Fringe Box



A Day in the Life of Local Boxer Sam Smith

Published on: 16 Aug, 2015
Updated on: 16 Aug, 2015

Sam Smith is an up and coming light heavyweight boxer who hales from Dunsfold and socialises in Guildford. In what we hope will be regular reports Sam is going to tell us about his training regime and his progress.

Sam Smith, local boxer with ambition.

Sam Smith, local boxer with ambition.

I once overheard a conversation between two retired men when one asked, “What would you be if you could do it all again?” The other replied, “I’d be a professional boxer; fight twice a year and make a few million quid!”

Well, hopefully, I can show that it’s not quite as easy as that by sharing my daily routine as a professional boxer with you.

I get up 6am every morning for a three or five mile run but sometimes it will vary with sprints and hill runs. You have to mix it up as it’s always a different pace in the ring, you can go from throwing single shots to four or five punch combinations which requires different energy systems.

I usually work from about 8am to 4pm and then I’ve got to get over to Swindon for 5:30pm for training. From me, it’s probably about 90 miles away and I have to be there every day.

From my house it takes up to two hours and by the time that I get home, it’s about 11pm and after all of the day’s activities with work, training and driving, I usually go to sleep straight away.

Sparring is an important part of Sam's training regime, as you would expect.

Sparring is an important part of Sam’s training regime, as you would expect.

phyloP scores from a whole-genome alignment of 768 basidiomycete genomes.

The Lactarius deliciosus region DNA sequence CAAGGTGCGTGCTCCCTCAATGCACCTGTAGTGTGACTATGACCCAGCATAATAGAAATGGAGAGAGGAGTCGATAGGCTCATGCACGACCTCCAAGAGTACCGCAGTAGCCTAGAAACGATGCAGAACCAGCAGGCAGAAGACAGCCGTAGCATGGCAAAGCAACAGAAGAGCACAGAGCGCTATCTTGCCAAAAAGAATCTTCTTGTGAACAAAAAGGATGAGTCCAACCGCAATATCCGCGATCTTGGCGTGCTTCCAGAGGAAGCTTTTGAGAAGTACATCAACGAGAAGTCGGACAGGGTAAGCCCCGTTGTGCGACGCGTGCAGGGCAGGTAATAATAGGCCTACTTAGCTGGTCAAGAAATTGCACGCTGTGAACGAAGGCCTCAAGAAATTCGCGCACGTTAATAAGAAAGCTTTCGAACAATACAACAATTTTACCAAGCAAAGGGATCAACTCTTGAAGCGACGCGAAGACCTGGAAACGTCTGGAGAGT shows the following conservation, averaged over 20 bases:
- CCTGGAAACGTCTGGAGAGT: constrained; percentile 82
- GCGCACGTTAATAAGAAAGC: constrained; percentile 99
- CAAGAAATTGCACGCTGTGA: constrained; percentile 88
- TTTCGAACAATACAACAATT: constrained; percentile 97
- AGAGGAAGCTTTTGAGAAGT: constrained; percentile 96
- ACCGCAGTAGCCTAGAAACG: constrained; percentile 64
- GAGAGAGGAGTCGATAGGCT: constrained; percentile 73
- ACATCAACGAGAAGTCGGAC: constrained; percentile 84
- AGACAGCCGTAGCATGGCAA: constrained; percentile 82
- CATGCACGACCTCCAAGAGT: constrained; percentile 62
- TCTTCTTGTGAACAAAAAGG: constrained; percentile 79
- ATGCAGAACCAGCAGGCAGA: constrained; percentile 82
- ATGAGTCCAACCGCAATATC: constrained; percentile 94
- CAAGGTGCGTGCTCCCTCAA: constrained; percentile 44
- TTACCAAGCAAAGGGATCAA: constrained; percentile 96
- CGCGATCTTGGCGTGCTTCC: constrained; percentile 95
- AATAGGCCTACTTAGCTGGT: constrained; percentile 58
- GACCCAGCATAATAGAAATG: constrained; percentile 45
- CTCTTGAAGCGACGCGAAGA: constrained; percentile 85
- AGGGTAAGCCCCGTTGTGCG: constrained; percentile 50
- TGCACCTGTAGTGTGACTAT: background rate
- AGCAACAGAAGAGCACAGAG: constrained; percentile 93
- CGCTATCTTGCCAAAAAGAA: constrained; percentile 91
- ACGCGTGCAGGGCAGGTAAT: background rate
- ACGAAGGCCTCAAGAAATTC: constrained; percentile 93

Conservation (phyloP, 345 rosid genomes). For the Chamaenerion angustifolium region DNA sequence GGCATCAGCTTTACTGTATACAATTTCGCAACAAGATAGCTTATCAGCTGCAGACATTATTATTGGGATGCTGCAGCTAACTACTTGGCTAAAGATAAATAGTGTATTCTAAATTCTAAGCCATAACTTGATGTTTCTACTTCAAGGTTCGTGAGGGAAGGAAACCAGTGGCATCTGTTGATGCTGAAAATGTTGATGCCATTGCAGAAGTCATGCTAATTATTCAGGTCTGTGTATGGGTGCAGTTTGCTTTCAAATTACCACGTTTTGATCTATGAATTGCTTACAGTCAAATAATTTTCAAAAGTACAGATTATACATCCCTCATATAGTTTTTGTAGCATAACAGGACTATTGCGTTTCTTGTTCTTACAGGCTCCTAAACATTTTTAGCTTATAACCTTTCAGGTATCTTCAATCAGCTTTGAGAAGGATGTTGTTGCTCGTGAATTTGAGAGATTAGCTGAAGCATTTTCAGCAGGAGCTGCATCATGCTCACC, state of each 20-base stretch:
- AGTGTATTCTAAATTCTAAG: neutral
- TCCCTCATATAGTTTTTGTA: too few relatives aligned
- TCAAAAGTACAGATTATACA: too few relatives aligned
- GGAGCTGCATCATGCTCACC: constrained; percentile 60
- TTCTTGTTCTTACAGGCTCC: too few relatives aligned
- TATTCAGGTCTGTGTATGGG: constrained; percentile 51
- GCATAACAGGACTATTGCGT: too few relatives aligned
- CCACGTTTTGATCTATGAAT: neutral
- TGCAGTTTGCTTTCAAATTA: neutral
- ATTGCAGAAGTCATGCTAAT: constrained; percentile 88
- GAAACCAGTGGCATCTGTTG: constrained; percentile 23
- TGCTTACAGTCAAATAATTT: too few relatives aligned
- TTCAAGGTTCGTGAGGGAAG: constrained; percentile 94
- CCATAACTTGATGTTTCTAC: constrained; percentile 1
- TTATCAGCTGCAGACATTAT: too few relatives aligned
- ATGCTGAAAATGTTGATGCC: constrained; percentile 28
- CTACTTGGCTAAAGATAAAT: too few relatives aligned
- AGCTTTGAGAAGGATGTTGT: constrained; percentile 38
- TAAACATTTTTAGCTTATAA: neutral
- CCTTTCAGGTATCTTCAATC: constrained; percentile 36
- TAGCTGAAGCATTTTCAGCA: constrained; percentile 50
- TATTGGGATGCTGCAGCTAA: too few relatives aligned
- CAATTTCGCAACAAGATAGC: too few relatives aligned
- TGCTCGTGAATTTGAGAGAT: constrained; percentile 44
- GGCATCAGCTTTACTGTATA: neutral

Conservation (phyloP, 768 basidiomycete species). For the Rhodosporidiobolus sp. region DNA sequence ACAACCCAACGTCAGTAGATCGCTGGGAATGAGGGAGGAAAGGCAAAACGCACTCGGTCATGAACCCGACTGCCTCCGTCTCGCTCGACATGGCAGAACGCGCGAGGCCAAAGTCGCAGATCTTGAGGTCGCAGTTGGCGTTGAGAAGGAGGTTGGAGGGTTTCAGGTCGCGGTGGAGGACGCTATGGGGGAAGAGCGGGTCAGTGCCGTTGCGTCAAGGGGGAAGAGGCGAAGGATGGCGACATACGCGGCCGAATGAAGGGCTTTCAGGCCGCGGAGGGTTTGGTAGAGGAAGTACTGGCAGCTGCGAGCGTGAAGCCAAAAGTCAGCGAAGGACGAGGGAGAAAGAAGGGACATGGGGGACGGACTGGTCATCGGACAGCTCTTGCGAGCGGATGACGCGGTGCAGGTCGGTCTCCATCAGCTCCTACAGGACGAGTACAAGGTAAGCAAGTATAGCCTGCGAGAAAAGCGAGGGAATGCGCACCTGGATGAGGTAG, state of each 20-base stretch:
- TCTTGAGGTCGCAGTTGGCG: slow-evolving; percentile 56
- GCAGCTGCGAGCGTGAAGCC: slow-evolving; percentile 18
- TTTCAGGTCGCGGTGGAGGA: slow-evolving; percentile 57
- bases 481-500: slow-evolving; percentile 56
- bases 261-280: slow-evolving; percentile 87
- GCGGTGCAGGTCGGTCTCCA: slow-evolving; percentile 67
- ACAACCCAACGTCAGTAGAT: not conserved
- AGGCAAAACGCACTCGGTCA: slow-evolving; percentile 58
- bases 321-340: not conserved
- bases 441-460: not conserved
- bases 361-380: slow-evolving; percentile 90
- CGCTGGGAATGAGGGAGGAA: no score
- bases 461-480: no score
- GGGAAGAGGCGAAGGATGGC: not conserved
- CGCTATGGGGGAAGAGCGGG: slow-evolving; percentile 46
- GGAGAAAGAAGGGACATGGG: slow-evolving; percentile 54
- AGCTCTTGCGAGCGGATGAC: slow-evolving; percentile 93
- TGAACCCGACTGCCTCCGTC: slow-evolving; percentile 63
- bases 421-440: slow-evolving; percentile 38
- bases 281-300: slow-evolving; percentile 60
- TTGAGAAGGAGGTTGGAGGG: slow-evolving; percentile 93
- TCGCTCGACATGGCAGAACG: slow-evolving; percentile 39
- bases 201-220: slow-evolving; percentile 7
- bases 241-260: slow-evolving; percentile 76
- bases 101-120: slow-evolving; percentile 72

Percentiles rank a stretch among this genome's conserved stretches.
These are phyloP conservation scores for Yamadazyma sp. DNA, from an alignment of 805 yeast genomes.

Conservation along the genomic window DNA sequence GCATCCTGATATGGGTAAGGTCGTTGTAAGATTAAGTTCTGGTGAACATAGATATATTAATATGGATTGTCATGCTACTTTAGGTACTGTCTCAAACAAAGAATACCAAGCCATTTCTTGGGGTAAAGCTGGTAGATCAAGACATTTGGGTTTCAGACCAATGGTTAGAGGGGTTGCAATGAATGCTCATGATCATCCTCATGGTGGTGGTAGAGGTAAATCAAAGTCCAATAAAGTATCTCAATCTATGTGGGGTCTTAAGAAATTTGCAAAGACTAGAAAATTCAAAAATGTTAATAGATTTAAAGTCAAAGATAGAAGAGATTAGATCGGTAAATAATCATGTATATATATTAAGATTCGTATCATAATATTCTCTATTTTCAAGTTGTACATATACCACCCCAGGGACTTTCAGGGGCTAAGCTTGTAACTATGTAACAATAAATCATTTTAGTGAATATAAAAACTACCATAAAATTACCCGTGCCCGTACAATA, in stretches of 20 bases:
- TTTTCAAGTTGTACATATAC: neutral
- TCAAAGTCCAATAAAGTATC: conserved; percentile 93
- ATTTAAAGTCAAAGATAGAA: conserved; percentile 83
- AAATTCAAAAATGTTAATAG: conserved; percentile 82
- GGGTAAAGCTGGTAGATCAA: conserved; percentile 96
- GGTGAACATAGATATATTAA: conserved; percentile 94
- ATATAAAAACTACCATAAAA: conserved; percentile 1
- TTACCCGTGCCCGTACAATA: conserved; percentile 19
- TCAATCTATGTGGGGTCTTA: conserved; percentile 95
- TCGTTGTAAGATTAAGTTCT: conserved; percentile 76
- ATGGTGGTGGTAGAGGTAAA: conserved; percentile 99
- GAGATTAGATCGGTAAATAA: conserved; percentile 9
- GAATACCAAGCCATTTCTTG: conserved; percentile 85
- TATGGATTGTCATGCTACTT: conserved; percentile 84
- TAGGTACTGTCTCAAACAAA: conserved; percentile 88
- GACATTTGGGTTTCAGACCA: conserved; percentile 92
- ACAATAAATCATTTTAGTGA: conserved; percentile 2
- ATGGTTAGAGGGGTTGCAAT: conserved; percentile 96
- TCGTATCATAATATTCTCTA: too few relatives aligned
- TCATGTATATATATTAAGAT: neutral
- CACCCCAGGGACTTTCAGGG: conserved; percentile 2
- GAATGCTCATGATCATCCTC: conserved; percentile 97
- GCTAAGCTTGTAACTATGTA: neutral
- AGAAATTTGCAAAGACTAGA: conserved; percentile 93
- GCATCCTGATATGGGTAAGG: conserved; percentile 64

I spar every day when I’m in the gym, usually between six to eight rounds, with my teammates Eamonn O’Kane who is the current IBF Inter-Continental middleweight champ and Luke Watkins who is unbeaten in four fights with three KO’s.

I also spar with a very well-known boxer called George Groves in his Hammersmith gym once or twice per week.

As a world title challenger that put Carl ‘The Cobra’ Froch on the seat of his pants, I can tell you they are tough sparring sessions. He’s a class act so it’s very high-tempo, fast-paced rounds; he does hit hard, very hard which is the reason why he is the current WBC Silver super-middleweight champion.

Sam working out with the punch bag.

Sam working out with the punch bag.

I also have many media commitments to fit in on top of all of that. For example, I’ve had an interview with BBC Surrey Radio to fit in between work and training so it’s a bit of a squeeze but you have to do it because exposure is almost as important as the training aspect.

At this level of my sport, boxers double up as salesmen and are required to run around the local area putting up posters and selling tickets for fights.

Of course, there’s not much time for my mates and I only have time to see my girlfriend on a weekend, sometimes on a Friday if I’m lucky. She understands my commitments and what it means to me and we’re actually getting married in October this year so looking forward to that.

Every part of the sport is taxing, I guess that’s why they call it ‘the pain game’, and the hardest part of all is the dieting. I’m lucky in that my trainer, Paddy Fitzpatrick, gives me a day off every weekend so I can eat what I like so normally it’s a visit to TGI’s or Frankie and Bennies to treat myself.

There’s a little more to it than the glitz and glamour that you see on TV. Despite the conversation I had overheard between the two retired pensioners, only 3% of all professionals are said to make enough money to live off once they retire and less than 10% earn a living at all from the sport. This is what I say to myself every day in training to push myself on.

Watch out for Sam’s next report, hopefully in a fortnight’s time.

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